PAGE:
“He’s a designer, so he shouldn’t touch CAM, right?” Wrong—and here’s why.

CAD and CAM are so frequently lumped together that many people outside our industry have a difficult time separating the two. “CAD/CAM” has become a single catchall phrase for two very different processes; modeling and machining a part. That line becomes even more blurred with the powerful integrated CAM software available to today’s SolidWorks users.

 

Some companies struggle to separate the two. They may feel their designers shouldn’t touch CAM either because they won’t get anything out of it or they’ll never be able to program correctly.

 

That train of thought is understandable. It might be time to reconsider those two preconceptions.

“CAM doesn’t do my designer any good.”

 

A good SolidWorks user can create some amazing designs, and fast. What benefit could there be from letting them use CAM in any way?

 

Talk to any machinist and they’ll let you know that one of the most common issues in their workflow is the ability to manufacture the part efficiently due to a poor design. They may receive a part or assembly and realize that some small component of if makes the machining job either dramatically more difficult or next to impossible. In many cases machinability issues like this can be corrected with small cosmetic or internal changes to a part that won’t impact the look or function but will yield a part that is faster and easier to cut and more over SolidWorks DFM Express (Design for Manufacturability) Tool helps Designers to predict design flaws in subject to Manufacturability.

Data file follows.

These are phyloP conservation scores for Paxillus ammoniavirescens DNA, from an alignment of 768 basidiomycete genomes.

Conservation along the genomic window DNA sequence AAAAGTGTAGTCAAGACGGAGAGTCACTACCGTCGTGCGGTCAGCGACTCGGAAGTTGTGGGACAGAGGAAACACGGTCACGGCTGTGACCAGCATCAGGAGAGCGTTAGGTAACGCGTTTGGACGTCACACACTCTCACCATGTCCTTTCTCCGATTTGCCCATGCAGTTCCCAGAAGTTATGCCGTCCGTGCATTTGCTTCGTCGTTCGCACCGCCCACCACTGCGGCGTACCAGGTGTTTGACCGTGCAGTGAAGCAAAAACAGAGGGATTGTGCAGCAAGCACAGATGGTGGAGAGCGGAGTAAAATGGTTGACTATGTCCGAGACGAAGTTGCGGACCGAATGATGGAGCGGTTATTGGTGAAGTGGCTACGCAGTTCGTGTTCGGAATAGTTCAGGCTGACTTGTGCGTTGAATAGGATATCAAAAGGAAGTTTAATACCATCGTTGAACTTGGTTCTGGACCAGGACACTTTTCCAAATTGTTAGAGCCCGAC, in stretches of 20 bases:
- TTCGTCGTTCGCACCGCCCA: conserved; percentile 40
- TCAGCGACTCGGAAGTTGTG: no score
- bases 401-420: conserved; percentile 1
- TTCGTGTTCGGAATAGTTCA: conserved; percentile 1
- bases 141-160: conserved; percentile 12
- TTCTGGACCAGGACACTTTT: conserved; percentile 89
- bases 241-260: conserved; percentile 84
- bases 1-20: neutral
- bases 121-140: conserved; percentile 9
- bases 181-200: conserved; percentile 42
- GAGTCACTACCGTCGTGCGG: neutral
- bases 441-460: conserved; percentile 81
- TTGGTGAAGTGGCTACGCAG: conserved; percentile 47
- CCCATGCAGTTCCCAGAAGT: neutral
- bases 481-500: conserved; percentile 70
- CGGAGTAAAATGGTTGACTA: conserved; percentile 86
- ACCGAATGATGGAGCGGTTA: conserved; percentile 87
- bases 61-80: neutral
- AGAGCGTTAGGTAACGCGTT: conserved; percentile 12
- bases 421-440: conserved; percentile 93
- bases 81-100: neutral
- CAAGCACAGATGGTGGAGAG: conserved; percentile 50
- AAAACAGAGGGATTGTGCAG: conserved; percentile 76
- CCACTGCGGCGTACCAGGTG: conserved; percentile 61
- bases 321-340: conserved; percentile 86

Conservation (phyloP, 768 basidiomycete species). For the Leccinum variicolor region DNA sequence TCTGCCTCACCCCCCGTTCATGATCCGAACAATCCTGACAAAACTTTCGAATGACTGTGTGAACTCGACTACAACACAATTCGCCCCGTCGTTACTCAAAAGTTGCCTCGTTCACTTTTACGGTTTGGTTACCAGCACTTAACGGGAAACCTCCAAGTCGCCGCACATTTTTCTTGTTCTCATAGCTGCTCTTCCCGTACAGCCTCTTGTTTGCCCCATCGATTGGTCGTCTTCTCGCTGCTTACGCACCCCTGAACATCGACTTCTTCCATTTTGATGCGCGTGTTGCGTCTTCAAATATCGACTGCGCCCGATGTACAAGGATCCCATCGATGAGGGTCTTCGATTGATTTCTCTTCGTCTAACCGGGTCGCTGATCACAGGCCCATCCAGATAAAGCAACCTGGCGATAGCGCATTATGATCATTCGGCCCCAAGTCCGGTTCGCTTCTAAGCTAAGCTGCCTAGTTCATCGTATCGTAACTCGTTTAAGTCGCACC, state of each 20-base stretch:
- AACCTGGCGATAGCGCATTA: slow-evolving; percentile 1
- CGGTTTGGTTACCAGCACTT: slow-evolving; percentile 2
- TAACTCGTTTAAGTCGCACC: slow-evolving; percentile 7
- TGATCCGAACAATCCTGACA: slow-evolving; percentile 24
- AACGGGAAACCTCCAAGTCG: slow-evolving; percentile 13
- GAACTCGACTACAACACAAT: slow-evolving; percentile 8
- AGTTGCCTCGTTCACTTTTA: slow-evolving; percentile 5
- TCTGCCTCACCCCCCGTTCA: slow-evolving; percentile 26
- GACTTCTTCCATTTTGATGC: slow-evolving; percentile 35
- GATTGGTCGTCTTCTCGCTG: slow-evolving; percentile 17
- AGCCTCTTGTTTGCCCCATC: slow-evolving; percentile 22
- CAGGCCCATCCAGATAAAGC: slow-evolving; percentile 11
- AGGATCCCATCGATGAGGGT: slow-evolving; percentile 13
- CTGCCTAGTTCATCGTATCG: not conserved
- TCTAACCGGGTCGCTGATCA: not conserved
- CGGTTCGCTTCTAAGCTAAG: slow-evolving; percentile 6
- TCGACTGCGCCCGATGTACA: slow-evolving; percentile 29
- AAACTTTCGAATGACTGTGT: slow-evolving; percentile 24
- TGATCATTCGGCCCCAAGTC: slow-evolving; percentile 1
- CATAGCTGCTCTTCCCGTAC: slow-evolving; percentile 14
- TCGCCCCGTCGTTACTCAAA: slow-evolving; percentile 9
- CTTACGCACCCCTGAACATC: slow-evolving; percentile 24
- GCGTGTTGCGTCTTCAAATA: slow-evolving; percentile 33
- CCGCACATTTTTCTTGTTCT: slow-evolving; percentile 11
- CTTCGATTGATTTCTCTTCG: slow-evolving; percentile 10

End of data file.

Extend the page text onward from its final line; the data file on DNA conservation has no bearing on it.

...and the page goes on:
Mastercam for SolidWorks - SIMTEK India

By letting your designer use – even just “play” with – your integrated CAM software you increase the likelihood that those small changes and tweaks will be made during design. With a little familiarity and knowledge, the designer can much more easily understand the manufacturing issues thus minimizing rev changes saving time and money (and save that back-and-forth with the shop that can easily escalate time and costs).

 

“My designer doesn’t know how to machine.”

 

This is certainly often true. Many companies rightly prefer to have their designers be expert designers, and have their programmers be expert machinists. They are both different disciplines that require their own skills.

Fortunately, integrated CAM lets you make the most of your in-house machining expertise in ways that help your experts in both areas.

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